Toni wrote on Mon, 15 Jun 2009 12:19:32 -0400:
"Daniel Crichton" wrote...
THANK YOU for this list - it is what I was looking for - I am going to
start logging this information so I can look for patterns.
To get back to your original post: AOL dialup has gone the way of the
dinosaur, it is non-existent. As far as AOL broadband, I can speak to
a membership site I have with thousands of users and none are from
This is the first post I've made in this thread - and I never mentioned AOL
And I run 6 e-commerce sites, and we have loads of AOL users. Plus I have
run a few forum sites, and there are plenty on those too.
Second, the IP address that is as close to the visitor as possible, is
the one I want. I need to uniquely identify certain visitors, partly to
country of origin. I do a reverse DNS to identify them and the COMPANY
they are from.
Reverse DNS is not very efficient from a performance point of view. I use a
Geo IP database to determine the country of origin, this is much faster than
reverse DNS and I have it automatically updated on a daily basis.
One example is I'm working with a very large company to put information
on the web that is only accessible to their employees. I need to uniquely
identify their employees, and I can partially do this via the companies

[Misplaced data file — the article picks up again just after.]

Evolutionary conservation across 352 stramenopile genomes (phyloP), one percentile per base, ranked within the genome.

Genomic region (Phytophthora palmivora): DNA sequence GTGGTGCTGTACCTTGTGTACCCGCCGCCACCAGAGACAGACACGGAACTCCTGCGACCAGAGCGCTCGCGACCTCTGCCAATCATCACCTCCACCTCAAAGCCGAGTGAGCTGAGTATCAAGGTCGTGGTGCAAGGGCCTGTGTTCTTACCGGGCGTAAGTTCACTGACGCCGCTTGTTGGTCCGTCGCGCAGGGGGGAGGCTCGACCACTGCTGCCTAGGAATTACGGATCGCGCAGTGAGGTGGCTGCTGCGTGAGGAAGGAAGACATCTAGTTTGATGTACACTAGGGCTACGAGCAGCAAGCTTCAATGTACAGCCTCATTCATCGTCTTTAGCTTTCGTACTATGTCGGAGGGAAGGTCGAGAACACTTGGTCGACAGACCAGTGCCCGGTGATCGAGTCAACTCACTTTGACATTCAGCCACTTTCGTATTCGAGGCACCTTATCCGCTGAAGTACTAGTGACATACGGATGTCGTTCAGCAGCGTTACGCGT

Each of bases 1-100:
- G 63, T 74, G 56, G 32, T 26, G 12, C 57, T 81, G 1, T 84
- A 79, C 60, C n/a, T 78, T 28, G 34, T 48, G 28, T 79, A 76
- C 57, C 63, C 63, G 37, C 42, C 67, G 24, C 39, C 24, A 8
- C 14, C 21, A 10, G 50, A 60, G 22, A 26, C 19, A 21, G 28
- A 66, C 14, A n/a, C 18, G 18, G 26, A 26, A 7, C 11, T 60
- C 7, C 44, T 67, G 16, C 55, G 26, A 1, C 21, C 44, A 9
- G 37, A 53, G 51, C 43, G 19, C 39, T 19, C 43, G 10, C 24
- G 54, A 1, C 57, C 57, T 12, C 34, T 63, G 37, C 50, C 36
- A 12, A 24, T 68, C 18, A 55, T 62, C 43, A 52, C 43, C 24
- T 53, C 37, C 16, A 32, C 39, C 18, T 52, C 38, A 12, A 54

registered range of IP addresses. (Their IT department is totally
uncooperative - they consider themselves "keepers of the secrets"
and refuse to discuss how their network works, even with corporate
execs, which is one reason why I've been contracted to do this)
Personally I would suggest to that IT department that they consider the use
of client side certificates, or a VLAN where the access can be controlled
much more closely. Relying on IP addresses alone is often the start of a
recipe for disaster. I'm assuming that you're also using client login
credentials on this site, and using NTLM/Kerberos as opposed to Basic auth,
along with SSL to help prevent sniffing login credentials over the wire?
Daniel, thank you for the thoroughness of your answer - it is clear to
me that you understand the subject. I've learned a lot.
Glad to hear I could help. I've spent 14 years building e-commerce sites for
the company I work for, and the past 4 years running my own forum sites, and
I've picked up a lot in that time. The IP tracking I do is mostly for the
e-commerce systems to help identify country of origin as part of the fraud
checks on ordering, and also to flag up potential known fraudsters - I don't
block just on the IP address, but flagging orders for further manual checks
goes a long way to helping combat fraud.